Doug Mastriano, the Republican nominee for governor of Pennsylvania, has provided documents to the House committee investigating the Jan. 6 attack on the U.S. Capitol and has agreed to sit for a voluntary interview, his attorney confirmed.
"We provided everything we found that was not part of his legislative functions," Mastriano's lawyer, Tim Parlatore, told NBC News. "My client has nothing to hide."
Parlatore said the interview has yet to be scheduled. Mastriano’s cooperation with the committee investigating the Capitol riot was first reported by Politico.
Mastriano, a state senator, responded Tuesday to a subpoena the committee issued in February, which sought information related to his role in an effort to send so-called alternate electors for then-President Donald Trump to Congress after his loss in the 2020 election.
Mastriano responded with a letter from his lawyer that linked to "certain documents and communications in his possession, custody, or control." Most of the documents he provided were public social media posts and correspondence; the batch did include receipts and a passenger list from buses carrying pro-Trump protesters to Washington on Jan. 6, 2021, that Mastriano's campaign had paid for and organized.
Mastriano also provided letters he sent urging lawmakers and the Justice Department to back Trump's efforts to overturn the election or halt its ascertainment in Congress on Jan. 6.
In February, Rep. Bennie Thompson, D-Miss., the chairman of the committee, wrote to Mastriano that the panel was aware that he has "knowledge of and participated in a plan to arrange for an alternate slate of electors to be presented to the president of the Senate on January 6, 2021, and we understand that you spoke with former President Trump about your post-election activities.”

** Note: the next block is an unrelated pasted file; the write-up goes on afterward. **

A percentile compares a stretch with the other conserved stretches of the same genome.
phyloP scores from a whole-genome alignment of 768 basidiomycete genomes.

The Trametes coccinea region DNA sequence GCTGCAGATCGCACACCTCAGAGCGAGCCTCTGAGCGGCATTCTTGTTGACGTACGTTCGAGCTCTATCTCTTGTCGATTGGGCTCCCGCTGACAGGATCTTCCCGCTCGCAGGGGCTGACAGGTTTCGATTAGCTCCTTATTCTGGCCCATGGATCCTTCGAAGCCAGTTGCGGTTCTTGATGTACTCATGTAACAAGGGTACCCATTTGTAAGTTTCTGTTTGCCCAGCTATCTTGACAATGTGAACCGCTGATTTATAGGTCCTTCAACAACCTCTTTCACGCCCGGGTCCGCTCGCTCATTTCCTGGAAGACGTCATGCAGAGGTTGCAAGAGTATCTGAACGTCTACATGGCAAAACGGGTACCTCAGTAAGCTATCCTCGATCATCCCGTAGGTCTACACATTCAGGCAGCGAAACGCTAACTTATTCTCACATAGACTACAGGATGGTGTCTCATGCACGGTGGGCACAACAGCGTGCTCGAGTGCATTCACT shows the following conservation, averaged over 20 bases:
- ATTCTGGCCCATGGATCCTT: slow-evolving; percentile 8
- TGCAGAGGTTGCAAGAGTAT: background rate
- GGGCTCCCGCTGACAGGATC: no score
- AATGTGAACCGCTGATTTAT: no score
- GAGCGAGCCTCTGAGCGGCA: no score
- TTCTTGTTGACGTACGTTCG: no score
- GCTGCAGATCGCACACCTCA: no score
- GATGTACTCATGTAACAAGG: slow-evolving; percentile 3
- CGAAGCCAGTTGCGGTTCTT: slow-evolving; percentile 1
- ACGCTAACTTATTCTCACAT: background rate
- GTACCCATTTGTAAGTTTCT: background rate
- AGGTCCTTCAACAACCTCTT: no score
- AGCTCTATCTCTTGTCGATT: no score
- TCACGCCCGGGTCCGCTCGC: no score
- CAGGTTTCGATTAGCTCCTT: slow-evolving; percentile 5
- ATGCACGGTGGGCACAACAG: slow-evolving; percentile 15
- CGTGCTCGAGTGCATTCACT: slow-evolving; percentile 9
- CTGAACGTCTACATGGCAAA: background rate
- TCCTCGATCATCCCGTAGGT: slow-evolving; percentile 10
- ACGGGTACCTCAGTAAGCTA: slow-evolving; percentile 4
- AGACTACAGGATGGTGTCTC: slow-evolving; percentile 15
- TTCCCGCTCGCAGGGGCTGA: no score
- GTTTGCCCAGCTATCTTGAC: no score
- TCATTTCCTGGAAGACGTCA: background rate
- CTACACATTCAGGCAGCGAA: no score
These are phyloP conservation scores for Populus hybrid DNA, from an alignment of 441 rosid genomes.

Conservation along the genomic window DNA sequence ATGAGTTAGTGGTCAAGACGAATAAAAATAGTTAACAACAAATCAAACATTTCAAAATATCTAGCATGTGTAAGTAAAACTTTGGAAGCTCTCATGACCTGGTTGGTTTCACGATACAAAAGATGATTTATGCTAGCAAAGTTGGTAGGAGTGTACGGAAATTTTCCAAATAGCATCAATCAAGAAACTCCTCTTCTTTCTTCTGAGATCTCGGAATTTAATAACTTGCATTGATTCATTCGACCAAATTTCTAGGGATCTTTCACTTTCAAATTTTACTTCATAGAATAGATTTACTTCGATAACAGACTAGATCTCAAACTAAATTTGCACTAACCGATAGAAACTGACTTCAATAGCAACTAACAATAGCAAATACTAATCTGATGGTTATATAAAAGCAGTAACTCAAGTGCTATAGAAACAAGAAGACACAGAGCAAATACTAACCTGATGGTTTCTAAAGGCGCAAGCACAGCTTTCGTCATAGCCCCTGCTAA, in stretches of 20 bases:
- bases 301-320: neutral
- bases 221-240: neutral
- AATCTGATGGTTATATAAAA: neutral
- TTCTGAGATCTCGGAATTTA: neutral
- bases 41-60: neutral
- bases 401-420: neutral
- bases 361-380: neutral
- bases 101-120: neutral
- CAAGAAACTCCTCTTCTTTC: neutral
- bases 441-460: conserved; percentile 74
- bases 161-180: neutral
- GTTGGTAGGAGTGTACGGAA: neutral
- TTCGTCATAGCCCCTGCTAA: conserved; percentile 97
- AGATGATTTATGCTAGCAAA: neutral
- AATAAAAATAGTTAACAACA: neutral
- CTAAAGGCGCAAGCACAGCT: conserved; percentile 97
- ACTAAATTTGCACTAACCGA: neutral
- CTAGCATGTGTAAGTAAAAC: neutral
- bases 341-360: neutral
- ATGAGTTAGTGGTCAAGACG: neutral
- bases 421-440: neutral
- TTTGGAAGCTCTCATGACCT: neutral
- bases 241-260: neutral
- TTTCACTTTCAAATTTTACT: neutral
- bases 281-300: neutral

"Based on your public statements, we understand that you were present during the attack on the U.S. Capitol on January 6, 2021, and that you witnessed 'agitators ... getting in the face of the police' and 'agitators ... start pushing the police up the [Capitol] steps,'" Thompson wrote.
Mastriano, who has campaigned at events alongside QAnon adherents, was on restricted Capitol grounds on Jan. 6, just feet from rioters breaching police barricades. He has said he left before the riot.
Mastriano, who won the mid-May primary for governor by more than 23 percentage points, built his brand and loyal following by doggedly seeking to overturn President Joe Biden’s win in Pennsylvania, a critical presidential battleground. Just days before the election, with his lead growing in the polls, Mastriano was endorsed by Trump, even though other Republicans in the state felt he presented the party's worst chance to beat state Attorney General Josh Shapiro, the Democratic nominee for governor, in the general election.
Whoever wins the election this fall will play a huge role in oversight of the 2024 presidential election in Pennsylvania, as the governor appoints the secretary of state. Just last week, Mastriano was raising money off false stolen election claims, writing in a fundraising appeal that 2020 "marked the first time American's voices were not heard."